Genotype by environment interaction results in significant differences in the performance of cultivars when tested in diverse environments. Nine improved cowpea (Vigna unguiculata (L.) Walp) cultivars obtained from International Institute of Tropical Agriculture (IITA), Ibadan, Nigeria and a local check were evaluated for growth, reproductive and grain yield components in a non-traditional cowpea growing region of south eastern Nigeria with the aim of identifying high yielding genotypes and optimum planting date. The study was conducted in two locations namely Mgbakwu (06°17Ê¹N, 07°04Ê¹E; 83 masl) and Ishiagu (05°58Ê¹N, 07°34Ê¹E; 197 masl) across two years and two seasons in each year. A split-plot design was used with three replications. The results indicated that early planting date gave significantly higher yield and yield components than late planting date in both years and locations. IT 98K-131-2 produced mean grain yield of 1220 kg ha-1 in early planting date and 732 kg ha-1 in late season planting in Ishiagu, while in Mgbakwu, it produced 921 and 326 kg ha-1 in early and late planting dates, respectively. IT 97K-556-4 on the other hand produced mean grain yield of 1154 and 424 kg ha-1 in early and late planting dates, respectively in Ishiagu; while in Mgbakwu, the mean grain yield were 1594 and 251 kg ha-1 for early and late planting dates, respectively. IT 98K-131-2 exhibited the highest mean grain yield attributes in all the environments, indicating broad adaptation; while IT 97K-556-4 was the next highest grain yielder with specific adaptation to early season in Mgbakwu. The two cultivars are therefore recommended to farmers for multiplication and general cultivation in south eastern Nigeria.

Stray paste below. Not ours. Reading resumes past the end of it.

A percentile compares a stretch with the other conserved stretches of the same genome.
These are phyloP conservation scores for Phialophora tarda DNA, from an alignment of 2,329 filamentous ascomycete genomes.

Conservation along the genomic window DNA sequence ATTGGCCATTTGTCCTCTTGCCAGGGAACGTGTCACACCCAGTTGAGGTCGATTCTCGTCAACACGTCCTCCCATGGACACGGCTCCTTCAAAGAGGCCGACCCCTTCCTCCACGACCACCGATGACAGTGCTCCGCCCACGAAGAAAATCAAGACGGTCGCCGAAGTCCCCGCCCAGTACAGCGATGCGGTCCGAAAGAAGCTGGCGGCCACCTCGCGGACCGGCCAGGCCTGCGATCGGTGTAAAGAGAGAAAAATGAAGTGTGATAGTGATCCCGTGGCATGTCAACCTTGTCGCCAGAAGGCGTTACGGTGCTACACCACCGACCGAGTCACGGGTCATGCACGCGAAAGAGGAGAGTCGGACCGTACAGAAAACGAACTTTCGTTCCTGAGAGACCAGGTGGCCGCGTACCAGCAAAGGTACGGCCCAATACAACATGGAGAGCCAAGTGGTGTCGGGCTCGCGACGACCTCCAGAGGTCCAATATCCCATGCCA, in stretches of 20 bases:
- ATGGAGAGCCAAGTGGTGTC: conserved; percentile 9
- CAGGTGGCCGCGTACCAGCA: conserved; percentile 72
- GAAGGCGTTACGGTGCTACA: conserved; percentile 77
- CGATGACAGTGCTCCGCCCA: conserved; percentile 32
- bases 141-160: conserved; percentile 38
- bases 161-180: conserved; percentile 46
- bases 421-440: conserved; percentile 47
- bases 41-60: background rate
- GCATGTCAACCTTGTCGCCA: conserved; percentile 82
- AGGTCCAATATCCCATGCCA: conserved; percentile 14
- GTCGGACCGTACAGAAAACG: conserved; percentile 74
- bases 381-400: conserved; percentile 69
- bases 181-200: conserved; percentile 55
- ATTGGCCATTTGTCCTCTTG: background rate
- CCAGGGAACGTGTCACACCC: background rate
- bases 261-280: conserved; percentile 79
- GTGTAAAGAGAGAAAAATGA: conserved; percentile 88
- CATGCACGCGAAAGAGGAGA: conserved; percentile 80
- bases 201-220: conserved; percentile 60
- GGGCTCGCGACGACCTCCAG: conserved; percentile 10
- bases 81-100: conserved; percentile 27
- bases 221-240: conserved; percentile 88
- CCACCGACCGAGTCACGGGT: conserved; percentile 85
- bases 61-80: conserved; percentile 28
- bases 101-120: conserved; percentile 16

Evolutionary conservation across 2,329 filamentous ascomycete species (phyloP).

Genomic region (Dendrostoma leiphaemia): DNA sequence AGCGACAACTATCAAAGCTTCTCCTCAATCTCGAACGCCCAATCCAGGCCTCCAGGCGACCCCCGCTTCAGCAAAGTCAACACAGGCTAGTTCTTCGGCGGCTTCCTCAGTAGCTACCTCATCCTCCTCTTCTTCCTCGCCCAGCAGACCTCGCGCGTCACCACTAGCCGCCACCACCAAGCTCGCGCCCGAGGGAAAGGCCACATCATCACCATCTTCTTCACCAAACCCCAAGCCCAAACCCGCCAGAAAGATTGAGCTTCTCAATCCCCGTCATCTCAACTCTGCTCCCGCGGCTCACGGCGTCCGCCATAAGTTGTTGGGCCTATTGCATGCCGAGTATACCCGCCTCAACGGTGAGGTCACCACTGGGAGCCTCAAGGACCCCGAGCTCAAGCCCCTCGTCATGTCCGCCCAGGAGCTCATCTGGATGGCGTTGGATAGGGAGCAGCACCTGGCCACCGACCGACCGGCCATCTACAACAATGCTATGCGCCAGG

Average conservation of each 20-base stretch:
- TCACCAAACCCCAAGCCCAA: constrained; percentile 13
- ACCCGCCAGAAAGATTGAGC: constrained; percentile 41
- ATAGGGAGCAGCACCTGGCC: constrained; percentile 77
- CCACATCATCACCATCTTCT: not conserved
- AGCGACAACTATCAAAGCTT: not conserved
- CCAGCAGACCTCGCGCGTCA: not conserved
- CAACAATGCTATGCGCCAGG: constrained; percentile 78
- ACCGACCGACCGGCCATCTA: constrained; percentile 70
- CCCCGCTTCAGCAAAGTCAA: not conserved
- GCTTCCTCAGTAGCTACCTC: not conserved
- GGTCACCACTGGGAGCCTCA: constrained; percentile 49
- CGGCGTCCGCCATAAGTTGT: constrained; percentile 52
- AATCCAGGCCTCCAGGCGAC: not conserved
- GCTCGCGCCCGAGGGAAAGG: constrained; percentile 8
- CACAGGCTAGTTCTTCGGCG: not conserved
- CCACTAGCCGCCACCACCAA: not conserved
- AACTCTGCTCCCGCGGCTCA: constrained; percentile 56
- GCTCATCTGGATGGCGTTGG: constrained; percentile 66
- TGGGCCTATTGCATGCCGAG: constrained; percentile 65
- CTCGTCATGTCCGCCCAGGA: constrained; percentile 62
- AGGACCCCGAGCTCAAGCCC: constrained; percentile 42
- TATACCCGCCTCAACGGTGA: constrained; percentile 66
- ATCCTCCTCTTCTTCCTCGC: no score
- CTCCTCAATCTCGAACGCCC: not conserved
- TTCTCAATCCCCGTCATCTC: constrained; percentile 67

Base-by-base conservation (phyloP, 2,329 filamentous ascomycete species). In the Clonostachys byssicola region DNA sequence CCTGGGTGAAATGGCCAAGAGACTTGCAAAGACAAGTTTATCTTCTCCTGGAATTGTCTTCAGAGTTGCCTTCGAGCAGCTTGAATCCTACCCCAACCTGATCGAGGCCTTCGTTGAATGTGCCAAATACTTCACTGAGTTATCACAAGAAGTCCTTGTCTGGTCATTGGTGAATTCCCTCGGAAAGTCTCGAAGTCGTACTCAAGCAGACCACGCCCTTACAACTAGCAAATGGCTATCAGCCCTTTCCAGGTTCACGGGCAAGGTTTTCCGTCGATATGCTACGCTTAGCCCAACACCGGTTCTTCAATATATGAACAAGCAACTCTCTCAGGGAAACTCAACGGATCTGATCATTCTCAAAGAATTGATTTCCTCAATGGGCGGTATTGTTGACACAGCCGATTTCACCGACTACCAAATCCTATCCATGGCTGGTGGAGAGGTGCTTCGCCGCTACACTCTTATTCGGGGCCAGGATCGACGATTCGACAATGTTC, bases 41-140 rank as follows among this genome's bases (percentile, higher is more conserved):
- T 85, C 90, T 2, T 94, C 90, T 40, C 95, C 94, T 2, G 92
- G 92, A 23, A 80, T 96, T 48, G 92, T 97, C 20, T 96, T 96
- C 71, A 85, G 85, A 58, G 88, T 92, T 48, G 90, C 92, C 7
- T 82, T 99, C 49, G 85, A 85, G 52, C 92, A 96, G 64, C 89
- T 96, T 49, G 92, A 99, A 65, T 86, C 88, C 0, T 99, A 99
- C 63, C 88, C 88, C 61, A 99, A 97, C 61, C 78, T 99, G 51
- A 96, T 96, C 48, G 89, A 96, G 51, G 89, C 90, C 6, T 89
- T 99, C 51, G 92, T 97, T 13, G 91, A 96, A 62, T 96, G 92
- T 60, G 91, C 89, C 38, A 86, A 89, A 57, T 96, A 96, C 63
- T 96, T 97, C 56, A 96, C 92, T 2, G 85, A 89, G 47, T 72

Key words: Cowpea, growth and yield components, planting date.